- Increased risk. The risk of developing colorectal cancer increases with age and is rarely found in individuals younger than 50 years (Hamlyn, 2007).
- Lack of awareness. Many older adults are poorly informed about colorectal cancer and the possible benefits of screening (Beeker, 2000). They report that they receive little or no information about screening from health care providers or through mass media messages (Beeker, 2000).
- Negative attitudes or fear. Many older adults have negative attitudes toward screening procedures as well as a fear of cancer (Beeker, 2000).
Strategies to address these considerations:
- Increase awareness. Public education campaigns, decision aids and targeted interventions can be used to increase awareness of prevention, early detection, and the benefits of screening. They can also encourage people aged 50 years and older, and the health care providers who serve them, to make screening a high priority in their lives (Beeker, 2000). The Centers for Disease Control and Prevention (CDC) has a variety of public broadcasts available at no charge. Print and broadcast materials are sent to State Health Departments and Tribes/Tribal Organizations, and are available on the campaign Web site, www.cdc.gov/cancer/ScreenforLife. The Web materials are designed for downloading and duplicating for immediate use. The site also serves as a resource for health educators, health professionals, state and local organizations, and others interested in colorectal cancer.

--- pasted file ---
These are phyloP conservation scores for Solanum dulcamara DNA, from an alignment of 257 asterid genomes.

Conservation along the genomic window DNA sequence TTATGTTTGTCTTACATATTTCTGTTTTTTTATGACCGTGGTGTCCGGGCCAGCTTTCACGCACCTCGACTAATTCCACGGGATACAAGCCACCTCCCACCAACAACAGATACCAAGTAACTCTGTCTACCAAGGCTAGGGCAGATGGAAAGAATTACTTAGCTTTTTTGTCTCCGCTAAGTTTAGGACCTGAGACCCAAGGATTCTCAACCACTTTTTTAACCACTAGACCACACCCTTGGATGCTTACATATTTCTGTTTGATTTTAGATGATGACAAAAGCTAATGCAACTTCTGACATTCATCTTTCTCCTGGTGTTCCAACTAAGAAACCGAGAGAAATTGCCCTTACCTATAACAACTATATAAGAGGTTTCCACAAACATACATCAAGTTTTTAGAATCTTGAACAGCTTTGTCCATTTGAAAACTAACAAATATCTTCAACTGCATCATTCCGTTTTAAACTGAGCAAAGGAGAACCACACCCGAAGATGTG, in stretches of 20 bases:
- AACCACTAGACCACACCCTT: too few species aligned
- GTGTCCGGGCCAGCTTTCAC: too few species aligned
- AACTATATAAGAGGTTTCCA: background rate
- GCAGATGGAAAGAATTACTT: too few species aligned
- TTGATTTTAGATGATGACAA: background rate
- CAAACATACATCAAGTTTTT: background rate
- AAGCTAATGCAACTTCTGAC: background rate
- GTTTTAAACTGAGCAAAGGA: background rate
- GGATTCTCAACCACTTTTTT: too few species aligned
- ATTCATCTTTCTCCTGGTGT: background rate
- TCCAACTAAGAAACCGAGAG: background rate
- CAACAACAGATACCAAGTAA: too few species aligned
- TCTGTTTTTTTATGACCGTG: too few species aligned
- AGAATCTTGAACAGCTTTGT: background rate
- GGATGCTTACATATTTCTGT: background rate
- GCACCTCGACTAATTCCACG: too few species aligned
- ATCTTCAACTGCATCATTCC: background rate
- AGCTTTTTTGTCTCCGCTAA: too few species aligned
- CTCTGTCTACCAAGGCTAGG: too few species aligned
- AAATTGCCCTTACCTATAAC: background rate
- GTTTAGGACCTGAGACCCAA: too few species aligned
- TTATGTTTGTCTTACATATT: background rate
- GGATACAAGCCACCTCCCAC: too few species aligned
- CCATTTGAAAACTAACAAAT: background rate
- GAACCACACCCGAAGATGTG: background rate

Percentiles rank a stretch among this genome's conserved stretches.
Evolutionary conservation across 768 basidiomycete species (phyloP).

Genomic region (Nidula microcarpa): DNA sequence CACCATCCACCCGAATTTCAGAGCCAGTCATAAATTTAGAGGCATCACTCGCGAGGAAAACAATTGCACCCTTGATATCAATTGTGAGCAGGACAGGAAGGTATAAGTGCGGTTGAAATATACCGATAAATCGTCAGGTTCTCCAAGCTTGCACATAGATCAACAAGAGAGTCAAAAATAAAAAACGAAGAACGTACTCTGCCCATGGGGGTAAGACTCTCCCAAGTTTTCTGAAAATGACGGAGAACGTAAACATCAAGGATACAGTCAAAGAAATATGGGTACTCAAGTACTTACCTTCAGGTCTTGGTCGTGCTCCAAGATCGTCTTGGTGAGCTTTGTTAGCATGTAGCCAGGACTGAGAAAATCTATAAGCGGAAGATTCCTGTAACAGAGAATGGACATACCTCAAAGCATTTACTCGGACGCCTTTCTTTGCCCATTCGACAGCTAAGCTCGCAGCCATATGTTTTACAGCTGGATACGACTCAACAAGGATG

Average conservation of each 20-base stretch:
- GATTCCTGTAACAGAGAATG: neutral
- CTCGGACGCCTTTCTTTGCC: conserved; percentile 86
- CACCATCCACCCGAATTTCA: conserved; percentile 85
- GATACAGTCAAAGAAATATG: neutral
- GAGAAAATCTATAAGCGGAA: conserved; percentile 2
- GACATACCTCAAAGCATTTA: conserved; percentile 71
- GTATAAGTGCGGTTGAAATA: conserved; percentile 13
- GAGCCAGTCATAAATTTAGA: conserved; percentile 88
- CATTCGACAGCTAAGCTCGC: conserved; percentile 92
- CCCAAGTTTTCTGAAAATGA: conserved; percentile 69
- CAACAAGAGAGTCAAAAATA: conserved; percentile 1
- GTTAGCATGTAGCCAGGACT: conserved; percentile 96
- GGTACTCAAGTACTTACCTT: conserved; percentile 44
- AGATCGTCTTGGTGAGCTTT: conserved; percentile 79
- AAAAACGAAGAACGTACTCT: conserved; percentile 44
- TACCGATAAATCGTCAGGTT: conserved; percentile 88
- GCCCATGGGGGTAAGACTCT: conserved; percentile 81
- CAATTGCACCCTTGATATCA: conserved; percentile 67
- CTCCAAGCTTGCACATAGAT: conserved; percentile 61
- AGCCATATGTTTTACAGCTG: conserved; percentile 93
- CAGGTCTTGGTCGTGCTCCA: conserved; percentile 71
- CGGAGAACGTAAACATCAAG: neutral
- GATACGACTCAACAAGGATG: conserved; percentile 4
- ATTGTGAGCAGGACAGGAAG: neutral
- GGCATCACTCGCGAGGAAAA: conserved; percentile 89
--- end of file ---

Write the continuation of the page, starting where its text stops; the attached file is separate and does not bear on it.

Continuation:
- Decrease fear. Increasing familiarity with colorectal cancer prevention and screening options through education and campaign programs can help decrease negative attitudes and fear.
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